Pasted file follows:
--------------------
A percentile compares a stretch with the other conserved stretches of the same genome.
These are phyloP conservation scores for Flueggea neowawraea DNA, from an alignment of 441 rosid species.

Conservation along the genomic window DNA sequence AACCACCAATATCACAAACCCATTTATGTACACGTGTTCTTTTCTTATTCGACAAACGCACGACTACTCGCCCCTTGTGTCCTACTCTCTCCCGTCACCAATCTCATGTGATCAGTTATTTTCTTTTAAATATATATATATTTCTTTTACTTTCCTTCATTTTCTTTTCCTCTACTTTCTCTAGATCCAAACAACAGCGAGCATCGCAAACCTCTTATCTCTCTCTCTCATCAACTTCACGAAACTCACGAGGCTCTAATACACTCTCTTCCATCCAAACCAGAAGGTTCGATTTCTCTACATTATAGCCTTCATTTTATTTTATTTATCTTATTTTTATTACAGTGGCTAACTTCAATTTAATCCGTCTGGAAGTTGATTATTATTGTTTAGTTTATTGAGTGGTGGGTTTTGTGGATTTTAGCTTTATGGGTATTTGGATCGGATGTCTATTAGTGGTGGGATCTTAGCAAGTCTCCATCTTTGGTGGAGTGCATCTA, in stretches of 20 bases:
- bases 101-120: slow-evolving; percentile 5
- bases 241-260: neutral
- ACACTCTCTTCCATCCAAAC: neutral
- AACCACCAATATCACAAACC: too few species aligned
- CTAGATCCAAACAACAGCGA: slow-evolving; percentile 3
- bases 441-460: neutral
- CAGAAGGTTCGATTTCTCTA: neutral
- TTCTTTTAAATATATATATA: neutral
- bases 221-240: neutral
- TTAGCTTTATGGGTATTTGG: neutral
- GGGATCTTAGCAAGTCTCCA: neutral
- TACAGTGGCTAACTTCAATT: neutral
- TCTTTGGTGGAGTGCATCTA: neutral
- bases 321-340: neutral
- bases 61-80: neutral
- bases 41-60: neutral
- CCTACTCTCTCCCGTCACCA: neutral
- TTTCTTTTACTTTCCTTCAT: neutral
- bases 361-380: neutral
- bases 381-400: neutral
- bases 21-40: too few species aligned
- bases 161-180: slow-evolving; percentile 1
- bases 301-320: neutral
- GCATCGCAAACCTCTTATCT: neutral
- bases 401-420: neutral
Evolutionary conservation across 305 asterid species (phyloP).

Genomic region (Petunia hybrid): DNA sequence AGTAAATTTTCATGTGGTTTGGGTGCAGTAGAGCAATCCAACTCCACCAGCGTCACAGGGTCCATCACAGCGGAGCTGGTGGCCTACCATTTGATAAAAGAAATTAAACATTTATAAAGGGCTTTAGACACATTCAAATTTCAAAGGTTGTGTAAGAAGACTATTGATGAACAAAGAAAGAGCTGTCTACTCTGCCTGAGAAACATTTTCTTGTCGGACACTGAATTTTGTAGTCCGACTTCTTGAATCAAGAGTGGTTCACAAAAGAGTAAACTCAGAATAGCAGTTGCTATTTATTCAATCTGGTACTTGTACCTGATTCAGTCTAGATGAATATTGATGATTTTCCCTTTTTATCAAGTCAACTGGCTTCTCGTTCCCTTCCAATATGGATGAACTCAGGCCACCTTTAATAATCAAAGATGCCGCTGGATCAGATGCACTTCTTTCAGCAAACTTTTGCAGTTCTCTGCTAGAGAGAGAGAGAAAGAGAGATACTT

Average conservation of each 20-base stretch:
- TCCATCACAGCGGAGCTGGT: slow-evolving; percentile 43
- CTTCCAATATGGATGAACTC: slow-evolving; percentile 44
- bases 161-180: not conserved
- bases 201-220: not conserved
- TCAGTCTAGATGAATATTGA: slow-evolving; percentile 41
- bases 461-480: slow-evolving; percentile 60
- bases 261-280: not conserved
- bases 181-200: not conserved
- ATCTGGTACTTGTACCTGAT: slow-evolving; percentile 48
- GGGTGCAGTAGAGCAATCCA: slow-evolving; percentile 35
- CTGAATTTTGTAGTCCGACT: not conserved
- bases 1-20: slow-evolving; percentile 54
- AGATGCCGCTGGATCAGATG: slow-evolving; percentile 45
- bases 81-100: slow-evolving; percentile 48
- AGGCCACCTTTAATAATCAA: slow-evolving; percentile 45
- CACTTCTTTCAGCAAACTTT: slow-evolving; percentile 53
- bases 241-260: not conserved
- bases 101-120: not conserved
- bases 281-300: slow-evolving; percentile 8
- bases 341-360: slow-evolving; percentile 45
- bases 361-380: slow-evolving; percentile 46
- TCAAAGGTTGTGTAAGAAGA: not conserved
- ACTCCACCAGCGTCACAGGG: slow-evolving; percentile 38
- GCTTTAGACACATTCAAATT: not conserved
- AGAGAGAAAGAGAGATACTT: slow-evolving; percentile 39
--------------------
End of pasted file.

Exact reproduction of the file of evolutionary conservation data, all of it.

A percentile compares a stretch with the other conserved stretches of the same genome.
These are phyloP conservation scores for Flueggea neowawraea DNA, from an alignment of 441 rosid species.

Conservation along the genomic window DNA sequence AACCACCAATATCACAAACCCATTTATGTACACGTGTTCTTTTCTTATTCGACAAACGCACGACTACTCGCCCCTTGTGTCCTACTCTCTCCCGTCACCAATCTCATGTGATCAGTTATTTTCTTTTAAATATATATATATTTCTTTTACTTTCCTTCATTTTCTTTTCCTCTACTTTCTCTAGATCCAAACAACAGCGAGCATCGCAAACCTCTTATCTCTCTCTCTCATCAACTTCACGAAACTCACGAGGCTCTAATACACTCTCTTCCATCCAAACCAGAAGGTTCGATTTCTCTACATTATAGCCTTCATTTTATTTTATTTATCTTATTTTTATTACAGTGGCTAACTTCAATTTAATCCGTCTGGAAGTTGATTATTATTGTTTAGTTTATTGAGTGGTGGGTTTTGTGGATTTTAGCTTTATGGGTATTTGGATCGGATGTCTATTAGTGGTGGGATCTTAGCAAGTCTCCATCTTTGGTGGAGTGCATCTA, in stretches of 20 bases:
- bases 101-120: slow-evolving; percentile 5
- bases 241-260: neutral
- ACACTCTCTTCCATCCAAAC: neutral
- AACCACCAATATCACAAACC: too few species aligned
- CTAGATCCAAACAACAGCGA: slow-evolving; percentile 3
- bases 441-460: neutral
- CAGAAGGTTCGATTTCTCTA: neutral
- TTCTTTTAAATATATATATA: neutral
- bases 221-240: neutral
- TTAGCTTTATGGGTATTTGG: neutral
- GGGATCTTAGCAAGTCTCCA: neutral
- TACAGTGGCTAACTTCAATT: neutral
- TCTTTGGTGGAGTGCATCTA: neutral
- bases 321-340: neutral
- bases 61-80: neutral
- bases 41-60: neutral
- CCTACTCTCTCCCGTCACCA: neutral
- TTTCTTTTACTTTCCTTCAT: neutral
- bases 361-380: neutral
- bases 381-400: neutral
- bases 21-40: too few species aligned
- bases 161-180: slow-evolving; percentile 1
- bases 301-320: neutral
- GCATCGCAAACCTCTTATCT: neutral
- bases 401-420: neutral
Evolutionary conservation across 305 asterid species (phyloP).

Genomic region (Petunia hybrid): DNA sequence AGTAAATTTTCATGTGGTTTGGGTGCAGTAGAGCAATCCAACTCCACCAGCGTCACAGGGTCCATCACAGCGGAGCTGGTGGCCTACCATTTGATAAAAGAAATTAAACATTTATAAAGGGCTTTAGACACATTCAAATTTCAAAGGTTGTGTAAGAAGACTATTGATGAACAAAGAAAGAGCTGTCTACTCTGCCTGAGAAACATTTTCTTGTCGGACACTGAATTTTGTAGTCCGACTTCTTGAATCAAGAGTGGTTCACAAAAGAGTAAACTCAGAATAGCAGTTGCTATTTATTCAATCTGGTACTTGTACCTGATTCAGTCTAGATGAATATTGATGATTTTCCCTTTTTATCAAGTCAACTGGCTTCTCGTTCCCTTCCAATATGGATGAACTCAGGCCACCTTTAATAATCAAAGATGCCGCTGGATCAGATGCACTTCTTTCAGCAAACTTTTGCAGTTCTCTGCTAGAGAGAGAGAGAAAGAGAGATACTT

Average conservation of each 20-base stretch:
- TCCATCACAGCGGAGCTGGT: slow-evolving; percentile 43
- CTTCCAATATGGATGAACTC: slow-evolving; percentile 44
- bases 161-180: not conserved
- bases 201-220: not conserved
- TCAGTCTAGATGAATATTGA: slow-evolving; percentile 41
- bases 461-480: slow-evolving; percentile 60
- bases 261-280: not conserved
- bases 181-200: not conserved
- ATCTGGTACTTGTACCTGAT: slow-evolving; percentile 48
- GGGTGCAGTAGAGCAATCCA: slow-evolving; percentile 35
- CTGAATTTTGTAGTCCGACT: not conserved
- bases 1-20: slow-evolving; percentile 54
- AGATGCCGCTGGATCAGATG: slow-evolving; percentile 45
- bases 81-100: slow-evolving; percentile 48
- AGGCCACCTTTAATAATCAA: slow-evolving; percentile 45
- CACTTCTTTCAGCAAACTTT: slow-evolving; percentile 53
- bases 241-260: not conserved
- bases 101-120: not conserved
- bases 281-300: slow-evolving; percentile 8
- bases 341-360: slow-evolving; percentile 45
- bases 361-380: slow-evolving; percentile 46
- TCAAAGGTTGTGTAAGAAGA: not conserved
- ACTCCACCAGCGTCACAGGG: slow-evolving; percentile 38
- GCTTTAGACACATTCAAATT: not conserved
- AGAGAGAAAGAGAGATACTT: slow-evolving; percentile 39